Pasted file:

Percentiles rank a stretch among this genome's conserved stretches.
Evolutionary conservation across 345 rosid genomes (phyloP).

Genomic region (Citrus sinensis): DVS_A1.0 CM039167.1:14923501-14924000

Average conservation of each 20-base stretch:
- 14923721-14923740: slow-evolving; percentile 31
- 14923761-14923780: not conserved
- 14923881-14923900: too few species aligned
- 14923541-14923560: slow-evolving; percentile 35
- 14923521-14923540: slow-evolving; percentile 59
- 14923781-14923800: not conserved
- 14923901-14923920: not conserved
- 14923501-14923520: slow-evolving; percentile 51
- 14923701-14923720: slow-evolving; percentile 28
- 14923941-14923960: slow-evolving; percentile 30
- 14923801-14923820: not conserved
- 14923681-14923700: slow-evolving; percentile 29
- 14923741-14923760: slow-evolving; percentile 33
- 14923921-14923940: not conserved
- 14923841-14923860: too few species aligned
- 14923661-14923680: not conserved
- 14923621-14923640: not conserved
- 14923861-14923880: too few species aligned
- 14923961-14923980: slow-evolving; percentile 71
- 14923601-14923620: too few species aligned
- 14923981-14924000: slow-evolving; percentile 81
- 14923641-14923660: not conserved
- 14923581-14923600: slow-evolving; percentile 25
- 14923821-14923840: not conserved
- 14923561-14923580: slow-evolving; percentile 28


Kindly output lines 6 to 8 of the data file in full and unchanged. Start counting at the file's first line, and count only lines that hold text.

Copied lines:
- 14923761-14923780: not conserved
- 14923881-14923900: too few species aligned
- 14923541-14923560: slow-evolving; percentile 35